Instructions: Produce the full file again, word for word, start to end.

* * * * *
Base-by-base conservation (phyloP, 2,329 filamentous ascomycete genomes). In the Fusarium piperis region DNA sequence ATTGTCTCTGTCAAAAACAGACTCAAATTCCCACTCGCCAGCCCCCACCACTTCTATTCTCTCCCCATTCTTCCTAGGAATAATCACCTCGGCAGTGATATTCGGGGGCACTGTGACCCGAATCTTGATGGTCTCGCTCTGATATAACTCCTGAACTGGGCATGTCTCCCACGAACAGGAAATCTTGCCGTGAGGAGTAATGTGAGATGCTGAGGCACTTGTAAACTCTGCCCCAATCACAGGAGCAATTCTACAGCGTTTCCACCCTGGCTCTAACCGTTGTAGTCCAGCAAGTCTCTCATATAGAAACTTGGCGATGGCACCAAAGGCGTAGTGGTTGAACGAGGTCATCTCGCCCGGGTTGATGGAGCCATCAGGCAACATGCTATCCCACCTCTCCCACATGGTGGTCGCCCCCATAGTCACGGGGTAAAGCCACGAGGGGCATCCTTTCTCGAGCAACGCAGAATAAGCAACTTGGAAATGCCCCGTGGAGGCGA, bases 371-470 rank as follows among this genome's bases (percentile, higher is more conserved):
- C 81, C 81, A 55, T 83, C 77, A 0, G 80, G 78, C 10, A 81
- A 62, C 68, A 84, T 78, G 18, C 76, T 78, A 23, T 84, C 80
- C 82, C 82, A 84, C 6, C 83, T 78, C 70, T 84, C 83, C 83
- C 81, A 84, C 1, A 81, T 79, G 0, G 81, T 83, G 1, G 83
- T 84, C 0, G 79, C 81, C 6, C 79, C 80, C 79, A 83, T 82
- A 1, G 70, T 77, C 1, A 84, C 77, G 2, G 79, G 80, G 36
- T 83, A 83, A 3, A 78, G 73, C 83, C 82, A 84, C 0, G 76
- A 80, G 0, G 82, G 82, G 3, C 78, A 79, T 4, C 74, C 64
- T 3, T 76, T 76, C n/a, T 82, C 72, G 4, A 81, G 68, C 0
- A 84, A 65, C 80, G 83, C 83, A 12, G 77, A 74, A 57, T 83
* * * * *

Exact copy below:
Base-by-base conservation (phyloP, 2,329 filamentous ascomycete genomes). In the Fusarium piperis region DNA sequence ATTGTCTCTGTCAAAAACAGACTCAAATTCCCACTCGCCAGCCCCCACCACTTCTATTCTCTCCCCATTCTTCCTAGGAATAATCACCTCGGCAGTGATATTCGGGGGCACTGTGACCCGAATCTTGATGGTCTCGCTCTGATATAACTCCTGAACTGGGCATGTCTCCCACGAACAGGAAATCTTGCCGTGAGGAGTAATGTGAGATGCTGAGGCACTTGTAAACTCTGCCCCAATCACAGGAGCAATTCTACAGCGTTTCCACCCTGGCTCTAACCGTTGTAGTCCAGCAAGTCTCTCATATAGAAACTTGGCGATGGCACCAAAGGCGTAGTGGTTGAACGAGGTCATCTCGCCCGGGTTGATGGAGCCATCAGGCAACATGCTATCCCACCTCTCCCACATGGTGGTCGCCCCCATAGTCACGGGGTAAAGCCACGAGGGGCATCCTTTCTCGAGCAACGCAGAATAAGCAACTTGGAAATGCCCCGTGGAGGCGA, bases 371-470 rank as follows among this genome's bases (percentile, higher is more conserved):
- C 81, C 81, A 55, T 83, C 77, A 0, G 80, G 78, C 10, A 81
- A 62, C 68, A 84, T 78, G 18, C 76, T 78, A 23, T 84, C 80
- C 82, C 82, A 84, C 6, C 83, T 78, C 70, T 84, C 83, C 83
- C 81, A 84, C 1, A 81, T 79, G 0, G 81, T 83, G 1, G 83
- T 84, C 0, G 79, C 81, C 6, C 79, C 80, C 79, A 83, T 82
- A 1, G 70, T 77, C 1, A 84, C 77, G 2, G 79, G 80, G 36
- T 83, A 83, A 3, A 78, G 73, C 83, C 82, A 84, C 0, G 76
- A 80, G 0, G 82, G 82, G 3, C 78, A 79, T 4, C 74, C 64
- T 3, T 76, T 76, C n/a, T 82, C 72, G 4, A 81, G 68, C 0
- A 84, A 65, C 80, G 83, C 83, A 12, G 77, A 74, A 57, T 83